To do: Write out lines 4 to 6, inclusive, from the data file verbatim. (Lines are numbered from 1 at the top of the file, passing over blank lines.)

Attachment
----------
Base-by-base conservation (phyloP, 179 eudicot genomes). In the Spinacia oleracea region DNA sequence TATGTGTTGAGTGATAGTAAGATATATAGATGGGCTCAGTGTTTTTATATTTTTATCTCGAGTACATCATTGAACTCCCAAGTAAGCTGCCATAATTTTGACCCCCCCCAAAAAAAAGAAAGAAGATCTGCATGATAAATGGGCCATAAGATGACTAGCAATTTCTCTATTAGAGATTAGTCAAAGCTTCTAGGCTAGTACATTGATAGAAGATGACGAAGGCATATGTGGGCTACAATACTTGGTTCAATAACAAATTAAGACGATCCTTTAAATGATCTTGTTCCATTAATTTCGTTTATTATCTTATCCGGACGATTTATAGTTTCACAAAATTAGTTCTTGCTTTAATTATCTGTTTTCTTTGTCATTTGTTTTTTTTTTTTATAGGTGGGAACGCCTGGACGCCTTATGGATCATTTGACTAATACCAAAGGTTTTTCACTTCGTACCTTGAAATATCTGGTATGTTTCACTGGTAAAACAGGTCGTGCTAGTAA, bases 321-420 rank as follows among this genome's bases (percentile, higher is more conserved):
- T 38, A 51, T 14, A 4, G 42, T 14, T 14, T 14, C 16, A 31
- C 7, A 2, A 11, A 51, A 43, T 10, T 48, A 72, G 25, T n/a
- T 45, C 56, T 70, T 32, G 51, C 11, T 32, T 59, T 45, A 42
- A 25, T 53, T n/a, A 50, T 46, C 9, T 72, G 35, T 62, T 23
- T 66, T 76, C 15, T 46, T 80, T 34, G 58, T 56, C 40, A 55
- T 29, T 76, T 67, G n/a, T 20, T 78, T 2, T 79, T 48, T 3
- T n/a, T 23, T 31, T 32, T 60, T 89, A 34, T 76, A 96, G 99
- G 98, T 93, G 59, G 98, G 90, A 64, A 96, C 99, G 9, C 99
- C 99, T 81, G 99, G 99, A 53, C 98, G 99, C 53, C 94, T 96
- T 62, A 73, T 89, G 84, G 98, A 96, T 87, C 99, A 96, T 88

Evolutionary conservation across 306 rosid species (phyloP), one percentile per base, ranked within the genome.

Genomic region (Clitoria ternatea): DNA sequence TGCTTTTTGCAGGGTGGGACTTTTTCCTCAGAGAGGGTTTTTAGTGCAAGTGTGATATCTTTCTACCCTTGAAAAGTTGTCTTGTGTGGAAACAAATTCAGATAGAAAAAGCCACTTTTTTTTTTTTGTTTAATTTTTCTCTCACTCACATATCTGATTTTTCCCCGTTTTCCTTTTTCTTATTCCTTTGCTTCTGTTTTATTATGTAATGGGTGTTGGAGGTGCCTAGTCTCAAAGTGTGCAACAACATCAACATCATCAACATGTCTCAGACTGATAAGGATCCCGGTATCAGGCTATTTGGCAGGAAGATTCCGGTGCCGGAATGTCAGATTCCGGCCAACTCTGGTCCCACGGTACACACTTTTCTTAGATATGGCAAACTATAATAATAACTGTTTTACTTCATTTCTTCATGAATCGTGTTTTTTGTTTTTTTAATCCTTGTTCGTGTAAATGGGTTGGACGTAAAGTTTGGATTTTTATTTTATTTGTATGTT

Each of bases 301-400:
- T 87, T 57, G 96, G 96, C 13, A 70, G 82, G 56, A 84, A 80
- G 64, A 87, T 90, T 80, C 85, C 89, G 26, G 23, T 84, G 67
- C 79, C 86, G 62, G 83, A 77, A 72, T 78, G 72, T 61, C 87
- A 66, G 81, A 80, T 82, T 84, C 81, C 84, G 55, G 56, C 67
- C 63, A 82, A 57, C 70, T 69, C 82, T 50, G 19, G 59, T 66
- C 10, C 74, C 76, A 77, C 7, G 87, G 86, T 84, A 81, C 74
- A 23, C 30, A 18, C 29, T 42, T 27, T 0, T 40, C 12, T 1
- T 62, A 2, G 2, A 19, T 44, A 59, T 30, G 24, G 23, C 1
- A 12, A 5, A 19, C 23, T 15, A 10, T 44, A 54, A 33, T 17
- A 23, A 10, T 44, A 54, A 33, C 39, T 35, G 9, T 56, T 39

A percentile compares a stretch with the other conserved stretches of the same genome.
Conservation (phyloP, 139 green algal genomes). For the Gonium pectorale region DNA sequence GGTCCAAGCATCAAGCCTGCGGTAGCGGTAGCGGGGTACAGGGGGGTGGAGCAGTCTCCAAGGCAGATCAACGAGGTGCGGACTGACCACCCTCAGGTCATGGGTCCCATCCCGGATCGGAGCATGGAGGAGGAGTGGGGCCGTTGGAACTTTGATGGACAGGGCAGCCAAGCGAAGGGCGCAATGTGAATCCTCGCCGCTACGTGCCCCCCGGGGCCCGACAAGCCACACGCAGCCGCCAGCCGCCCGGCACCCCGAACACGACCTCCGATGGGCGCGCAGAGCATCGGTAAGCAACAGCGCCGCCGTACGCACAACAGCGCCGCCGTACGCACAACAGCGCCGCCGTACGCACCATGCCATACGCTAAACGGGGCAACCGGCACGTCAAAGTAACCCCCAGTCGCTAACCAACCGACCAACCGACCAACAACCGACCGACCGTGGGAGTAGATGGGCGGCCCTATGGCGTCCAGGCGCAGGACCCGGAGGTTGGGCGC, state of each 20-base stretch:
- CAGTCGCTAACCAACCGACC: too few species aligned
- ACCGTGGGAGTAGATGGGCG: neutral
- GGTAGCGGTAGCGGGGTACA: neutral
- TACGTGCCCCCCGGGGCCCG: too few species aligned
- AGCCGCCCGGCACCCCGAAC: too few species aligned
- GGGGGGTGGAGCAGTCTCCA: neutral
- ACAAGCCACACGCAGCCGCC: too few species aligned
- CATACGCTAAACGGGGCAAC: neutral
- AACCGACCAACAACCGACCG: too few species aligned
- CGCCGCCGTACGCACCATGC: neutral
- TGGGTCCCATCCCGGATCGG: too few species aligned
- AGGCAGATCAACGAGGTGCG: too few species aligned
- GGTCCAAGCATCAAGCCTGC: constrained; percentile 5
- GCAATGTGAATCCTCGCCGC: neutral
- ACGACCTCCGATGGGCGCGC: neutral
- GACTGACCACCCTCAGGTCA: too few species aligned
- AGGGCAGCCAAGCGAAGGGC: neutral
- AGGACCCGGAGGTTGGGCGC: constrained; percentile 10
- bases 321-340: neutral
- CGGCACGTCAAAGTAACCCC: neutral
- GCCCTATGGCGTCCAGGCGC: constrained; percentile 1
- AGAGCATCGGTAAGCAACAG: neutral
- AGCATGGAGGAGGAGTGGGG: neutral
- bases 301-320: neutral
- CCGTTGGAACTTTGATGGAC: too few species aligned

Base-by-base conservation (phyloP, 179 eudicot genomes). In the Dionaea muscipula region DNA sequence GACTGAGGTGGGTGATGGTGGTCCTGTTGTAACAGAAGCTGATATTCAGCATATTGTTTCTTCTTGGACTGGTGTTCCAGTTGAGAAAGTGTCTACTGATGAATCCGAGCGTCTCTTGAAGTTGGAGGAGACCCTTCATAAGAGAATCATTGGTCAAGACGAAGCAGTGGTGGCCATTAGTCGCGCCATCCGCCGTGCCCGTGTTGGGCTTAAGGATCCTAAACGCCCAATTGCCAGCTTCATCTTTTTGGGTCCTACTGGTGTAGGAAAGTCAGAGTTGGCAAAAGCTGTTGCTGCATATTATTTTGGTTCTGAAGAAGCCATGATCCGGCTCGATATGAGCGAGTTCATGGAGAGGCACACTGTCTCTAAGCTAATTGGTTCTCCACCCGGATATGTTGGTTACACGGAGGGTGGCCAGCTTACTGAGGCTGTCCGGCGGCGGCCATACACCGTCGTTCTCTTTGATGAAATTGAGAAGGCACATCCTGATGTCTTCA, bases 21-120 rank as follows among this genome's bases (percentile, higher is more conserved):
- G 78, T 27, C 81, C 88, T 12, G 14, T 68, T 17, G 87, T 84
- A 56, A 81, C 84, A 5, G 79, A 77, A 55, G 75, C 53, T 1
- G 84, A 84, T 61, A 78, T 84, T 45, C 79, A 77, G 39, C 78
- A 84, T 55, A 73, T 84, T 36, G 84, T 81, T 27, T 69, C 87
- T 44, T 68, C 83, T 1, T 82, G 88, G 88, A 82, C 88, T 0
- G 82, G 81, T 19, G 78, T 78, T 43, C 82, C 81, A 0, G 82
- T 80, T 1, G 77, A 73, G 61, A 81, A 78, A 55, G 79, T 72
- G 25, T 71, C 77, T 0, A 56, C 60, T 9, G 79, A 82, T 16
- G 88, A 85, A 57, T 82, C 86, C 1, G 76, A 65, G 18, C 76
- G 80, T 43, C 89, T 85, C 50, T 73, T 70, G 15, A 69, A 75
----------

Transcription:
- T 45, C 56, T 70, T 32, G 51, C 11, T 32, T 59, T 45, A 42
- A 25, T 53, T n/a, A 50, T 46, C 9, T 72, G 35, T 62, T 23
- T 66, T 76, C 15, T 46, T 80, T 34, G 58, T 56, C 40, A 55